— Jim Dennis

lil2cent-4595847 Tips: sendmail offline

Tue, 26 Dec 2000 23:35:19 +0100 (MET)
From: Karl-Heinz Herrmann (


since I just solved a little nuisance with the newer Sendmail 8.9.3 on my system I thought it could help somebody else.

My setup: dialup connection, local sendmail is handling all outgoing e-mail and is

queuing them until online. In my ppp-start scripts sendmail will then be triggered by ‘sendmail -q’ to run the queue.

Now since the last upgrade this didn’t always work for mails sent offline but would work for mails sent while I was online. I now found out that sendmail is keeping a persistent host status directory. says: ------- # persistent host status directory

O HostStatusDirectory=.hoststat


O Timeout.hoststatus=60m ———

So if a mail was undeliverable (offline) sendmail would remember that for 60m. Only then it would ever try it again even if online and ‘sendmail -q’ is run. This status seems to be associated with each mail, so new ones go out, old ones stay.

Possible solutions:

  1. reduce the timeout to 1m or similar.
  2. run ‘sendmail -bH’ as well in the ppp-start script. This will purge the host status cache.

I Hope this helps others to get a similar setup working faster then me smily-4881558

— Karl-Heinz Herrmann

lil2cent-4595847 Measure your modem connection – Bogospeed

Sat, 16 Dec 2000 11:44:11 -0500
From: Ben Okopnik (of The Answer Gang)

This one does a ‘bogo-measurement’ of the modem connection speed. Given that I’m in the process of playing with a rather shitful internal modem (bleagh!), it comes in very handy.

Several times, I’ve seen people write in to LG and ask « How can I tell how fast my modem connection is? » This little script will… well, it’ll do _something_ that will at least give you an idea. smily-4881558

In the tradition of « BogoMIPS », « bogospeed » gives you a relative value of your connection speed. This means that the numbers you see do not represent the actual speed of your connection – in my experience, they are about 25% high – but give you a general idea of what you should expect. If, for example, you normally see « 55000 bps » as your ‘bogospeed’, and you see « 33000 bps » on a given connection, you’ll know that the connection you’ve just made is about 40% slower than usual (and that you should probably try reconnecting.)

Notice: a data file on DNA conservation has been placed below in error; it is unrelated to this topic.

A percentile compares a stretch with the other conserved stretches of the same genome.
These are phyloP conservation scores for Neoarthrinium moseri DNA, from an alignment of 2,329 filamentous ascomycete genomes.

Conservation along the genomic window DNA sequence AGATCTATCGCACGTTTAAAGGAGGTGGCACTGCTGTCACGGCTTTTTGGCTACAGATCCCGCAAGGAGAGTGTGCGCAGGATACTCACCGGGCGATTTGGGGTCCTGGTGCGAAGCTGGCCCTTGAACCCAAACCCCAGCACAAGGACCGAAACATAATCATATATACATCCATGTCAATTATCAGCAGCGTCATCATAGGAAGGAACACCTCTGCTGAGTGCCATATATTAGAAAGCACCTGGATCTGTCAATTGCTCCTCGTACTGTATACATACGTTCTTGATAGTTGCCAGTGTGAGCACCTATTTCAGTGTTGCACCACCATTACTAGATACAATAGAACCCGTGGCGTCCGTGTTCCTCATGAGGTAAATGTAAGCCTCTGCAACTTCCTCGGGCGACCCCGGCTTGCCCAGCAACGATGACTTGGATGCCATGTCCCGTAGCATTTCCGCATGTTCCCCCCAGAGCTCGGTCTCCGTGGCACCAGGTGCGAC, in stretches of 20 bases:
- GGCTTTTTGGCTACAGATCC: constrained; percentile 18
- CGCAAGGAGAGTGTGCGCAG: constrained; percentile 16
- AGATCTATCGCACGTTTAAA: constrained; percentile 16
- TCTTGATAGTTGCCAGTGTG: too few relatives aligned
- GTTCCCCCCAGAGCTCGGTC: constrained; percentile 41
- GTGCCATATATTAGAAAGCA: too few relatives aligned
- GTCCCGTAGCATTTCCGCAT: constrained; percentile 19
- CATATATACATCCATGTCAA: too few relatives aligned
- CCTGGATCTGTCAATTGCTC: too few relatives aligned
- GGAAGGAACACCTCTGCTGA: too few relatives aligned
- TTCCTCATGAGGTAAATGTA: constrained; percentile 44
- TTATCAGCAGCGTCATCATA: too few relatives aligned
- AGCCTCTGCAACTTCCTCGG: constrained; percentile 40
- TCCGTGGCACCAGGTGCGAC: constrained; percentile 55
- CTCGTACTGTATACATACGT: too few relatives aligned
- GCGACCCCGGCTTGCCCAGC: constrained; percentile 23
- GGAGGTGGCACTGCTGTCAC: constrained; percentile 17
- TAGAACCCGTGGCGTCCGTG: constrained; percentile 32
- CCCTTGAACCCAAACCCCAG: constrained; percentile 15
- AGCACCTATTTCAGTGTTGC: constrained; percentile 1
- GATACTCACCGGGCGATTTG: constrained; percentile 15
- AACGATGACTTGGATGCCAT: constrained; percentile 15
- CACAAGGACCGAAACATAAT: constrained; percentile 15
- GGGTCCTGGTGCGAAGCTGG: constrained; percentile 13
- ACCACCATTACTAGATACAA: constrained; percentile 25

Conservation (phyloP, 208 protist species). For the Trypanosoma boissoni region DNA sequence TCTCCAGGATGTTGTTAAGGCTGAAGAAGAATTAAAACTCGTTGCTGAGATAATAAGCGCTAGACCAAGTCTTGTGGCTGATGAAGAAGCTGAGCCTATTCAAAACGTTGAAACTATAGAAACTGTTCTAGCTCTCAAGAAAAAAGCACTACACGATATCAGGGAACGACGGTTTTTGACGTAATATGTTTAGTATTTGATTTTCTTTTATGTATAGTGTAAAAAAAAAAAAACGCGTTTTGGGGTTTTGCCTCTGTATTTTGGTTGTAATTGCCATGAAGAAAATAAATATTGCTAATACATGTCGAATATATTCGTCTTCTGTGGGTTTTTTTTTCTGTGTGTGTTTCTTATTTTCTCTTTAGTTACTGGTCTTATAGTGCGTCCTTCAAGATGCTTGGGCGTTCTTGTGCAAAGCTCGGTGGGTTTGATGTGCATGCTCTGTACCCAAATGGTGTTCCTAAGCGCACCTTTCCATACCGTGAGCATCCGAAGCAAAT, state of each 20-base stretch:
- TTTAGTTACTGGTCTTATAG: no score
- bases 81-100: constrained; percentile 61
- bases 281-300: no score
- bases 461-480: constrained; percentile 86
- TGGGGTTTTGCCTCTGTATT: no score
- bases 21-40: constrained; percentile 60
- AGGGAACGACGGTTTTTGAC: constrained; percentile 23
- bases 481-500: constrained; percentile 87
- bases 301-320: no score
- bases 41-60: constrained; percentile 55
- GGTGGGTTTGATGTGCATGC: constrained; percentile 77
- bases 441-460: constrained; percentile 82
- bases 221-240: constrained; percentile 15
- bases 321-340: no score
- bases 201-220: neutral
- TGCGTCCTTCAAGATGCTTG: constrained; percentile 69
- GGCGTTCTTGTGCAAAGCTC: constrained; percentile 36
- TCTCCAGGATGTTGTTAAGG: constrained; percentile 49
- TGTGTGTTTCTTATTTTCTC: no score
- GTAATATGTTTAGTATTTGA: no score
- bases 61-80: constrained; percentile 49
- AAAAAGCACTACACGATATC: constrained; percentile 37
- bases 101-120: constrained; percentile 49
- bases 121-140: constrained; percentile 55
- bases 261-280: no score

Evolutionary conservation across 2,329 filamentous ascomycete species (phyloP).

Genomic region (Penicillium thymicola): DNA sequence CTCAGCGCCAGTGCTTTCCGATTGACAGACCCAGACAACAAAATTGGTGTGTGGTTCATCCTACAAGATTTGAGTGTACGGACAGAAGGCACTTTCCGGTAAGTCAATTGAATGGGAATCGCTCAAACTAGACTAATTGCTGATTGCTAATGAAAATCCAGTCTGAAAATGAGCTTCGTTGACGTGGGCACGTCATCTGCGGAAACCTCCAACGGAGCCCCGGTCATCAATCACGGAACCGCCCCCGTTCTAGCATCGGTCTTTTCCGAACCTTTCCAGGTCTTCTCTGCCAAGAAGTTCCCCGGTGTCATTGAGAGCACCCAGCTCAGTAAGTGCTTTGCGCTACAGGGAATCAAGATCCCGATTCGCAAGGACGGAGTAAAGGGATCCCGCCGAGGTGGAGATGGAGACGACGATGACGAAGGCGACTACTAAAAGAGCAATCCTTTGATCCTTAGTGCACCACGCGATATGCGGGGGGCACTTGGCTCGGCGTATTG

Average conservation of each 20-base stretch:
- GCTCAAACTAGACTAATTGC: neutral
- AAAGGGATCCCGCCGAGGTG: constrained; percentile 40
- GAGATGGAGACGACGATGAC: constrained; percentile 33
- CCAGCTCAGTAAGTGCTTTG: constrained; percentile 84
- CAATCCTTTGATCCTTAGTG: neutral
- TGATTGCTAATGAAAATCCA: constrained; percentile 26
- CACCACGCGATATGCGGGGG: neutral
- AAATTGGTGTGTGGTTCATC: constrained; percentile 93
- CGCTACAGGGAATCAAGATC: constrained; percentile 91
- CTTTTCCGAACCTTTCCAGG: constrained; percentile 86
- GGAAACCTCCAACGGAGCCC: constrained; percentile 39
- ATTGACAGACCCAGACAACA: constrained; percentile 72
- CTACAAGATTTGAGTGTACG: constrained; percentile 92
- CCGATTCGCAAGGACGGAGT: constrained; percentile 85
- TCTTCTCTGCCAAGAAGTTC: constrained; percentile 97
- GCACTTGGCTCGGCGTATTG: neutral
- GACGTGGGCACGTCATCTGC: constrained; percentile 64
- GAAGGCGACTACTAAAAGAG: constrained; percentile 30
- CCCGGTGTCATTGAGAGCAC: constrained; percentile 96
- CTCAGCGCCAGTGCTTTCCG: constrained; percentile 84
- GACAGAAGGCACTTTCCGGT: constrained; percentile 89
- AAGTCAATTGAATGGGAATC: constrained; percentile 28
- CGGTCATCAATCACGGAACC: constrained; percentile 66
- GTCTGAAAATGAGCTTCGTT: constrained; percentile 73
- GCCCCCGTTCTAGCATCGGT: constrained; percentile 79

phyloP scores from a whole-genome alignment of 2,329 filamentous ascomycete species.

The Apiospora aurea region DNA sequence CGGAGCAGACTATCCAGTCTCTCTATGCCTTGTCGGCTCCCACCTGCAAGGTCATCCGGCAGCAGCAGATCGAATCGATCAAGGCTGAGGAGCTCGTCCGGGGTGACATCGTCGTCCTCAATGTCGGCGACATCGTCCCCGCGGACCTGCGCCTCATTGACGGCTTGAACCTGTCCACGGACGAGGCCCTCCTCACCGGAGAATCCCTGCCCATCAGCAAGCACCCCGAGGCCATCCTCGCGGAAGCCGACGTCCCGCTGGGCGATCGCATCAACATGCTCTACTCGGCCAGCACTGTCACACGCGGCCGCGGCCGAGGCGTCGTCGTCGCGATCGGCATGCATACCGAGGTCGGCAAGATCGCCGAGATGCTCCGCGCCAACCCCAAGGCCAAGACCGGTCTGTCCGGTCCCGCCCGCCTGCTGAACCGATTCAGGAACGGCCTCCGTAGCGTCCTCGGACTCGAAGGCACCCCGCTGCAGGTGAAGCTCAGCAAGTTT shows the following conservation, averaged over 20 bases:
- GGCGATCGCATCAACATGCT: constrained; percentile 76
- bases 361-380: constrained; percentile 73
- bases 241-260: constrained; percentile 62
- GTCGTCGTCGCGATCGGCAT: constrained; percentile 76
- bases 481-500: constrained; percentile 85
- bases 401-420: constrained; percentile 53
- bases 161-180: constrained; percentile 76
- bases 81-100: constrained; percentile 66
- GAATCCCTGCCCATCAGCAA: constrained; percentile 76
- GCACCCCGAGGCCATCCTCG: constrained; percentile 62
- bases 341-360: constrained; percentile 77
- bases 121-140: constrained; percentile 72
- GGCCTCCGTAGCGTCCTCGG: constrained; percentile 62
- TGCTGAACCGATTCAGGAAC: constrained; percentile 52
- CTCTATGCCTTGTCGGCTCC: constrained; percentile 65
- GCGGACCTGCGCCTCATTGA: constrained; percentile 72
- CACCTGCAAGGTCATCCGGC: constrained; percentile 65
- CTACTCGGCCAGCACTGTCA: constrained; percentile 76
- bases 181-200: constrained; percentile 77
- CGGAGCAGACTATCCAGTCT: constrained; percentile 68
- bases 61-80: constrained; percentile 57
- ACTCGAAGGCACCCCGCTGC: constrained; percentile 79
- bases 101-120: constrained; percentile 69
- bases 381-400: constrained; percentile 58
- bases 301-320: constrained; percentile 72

« bogospeed » normally takes about 10-15 seconds to do its stuff on a decent connection with a 56k modem, and MUCH longer on a very slow connection. To stop you from wasting your time, it prints the time that is required for the first ‘ping’ to reach your ISP, as well as the time that it takes to execute that ping. In my experience, if that execution time is much longer than 3 seconds, you’ve got a poor connection and should try redialing.

Ben Okopnik

#! /bin/bash
# Estimates connection speed to your ISP

# Be nice to MindSpring; put in your own ISP's name here

# Check if 'traceroute' is installed on the system
[ -z `which traceroute` ] && {
  echo "\"${0:2}\" requires 'traceroute' to be installed."

# Check if 'bing' is installed on the system
[ -z `which bing` ] && {
  echo "\"${0:2}\" requires 'bing' to be installed"

remote=`time traceroute -m 1 $ISP 2>/dev/null|awk '{gsub("\(|\)","");print $3 " " $4}'`
echo -e "Ping time to ISP:" ${remote:15} "ms\nMeasuring speed...\n"
bing -c 1 -e 20 -S 1024 localhost ${remote:0:14} 2>&1|grep throughput

lil2cent-4595847 2-cent tip – module resource detection

Sat, 16 Dec 2000 11:19:44 -0500
From: Ben Okopnik (of The Answer Gang)

Here’s a rather nifty script I’ve crufted. Given the number of times I’ve seen people have problems with loading modules, I think it would be pretty useful.

Actually, this two-cent tip is more like a dime (hey, I worked hard on this thing! smily-4881558 Recently, I installed Debian 2.2 (potato). For various reasons – namely, the fact that I’ve got a weird soundcard and decided to play around with an internal (yechhh) PnP modem – I needed to load several modules that required various combinations of IRQs, DMAs, and I/O addresses. Having suffered with this in the past, I decided, once and for all, to resolve the mess.

If you are trying to load a module, and failing with a « Device or resource busy » error, then ‘shotgun’ is just what you need. It will try to load your module with permutations of the three supplied lists for the above values. It’s smart enough to figure out which modules don’t require any parameters, as well as warning you about modules that require other things. It will, as a last resort, try to load the module with « auto » values, and will give you good advice on what to do if everything else fails. All in all, it’s a very useful tool if you’re going to load modules for strange hardware. It will also let you know what the correct values are when it does succeed; this allows you to write them into « /etc/modules » and forget them: they’ll be auto-loaded the next time you boot.

Happy resource hunting to all! smily-4881558

Ben Okopnik

# Requires bash, basename, cat, find, grep, insmod/lsmod, strings [ -z "$1" ] && { cat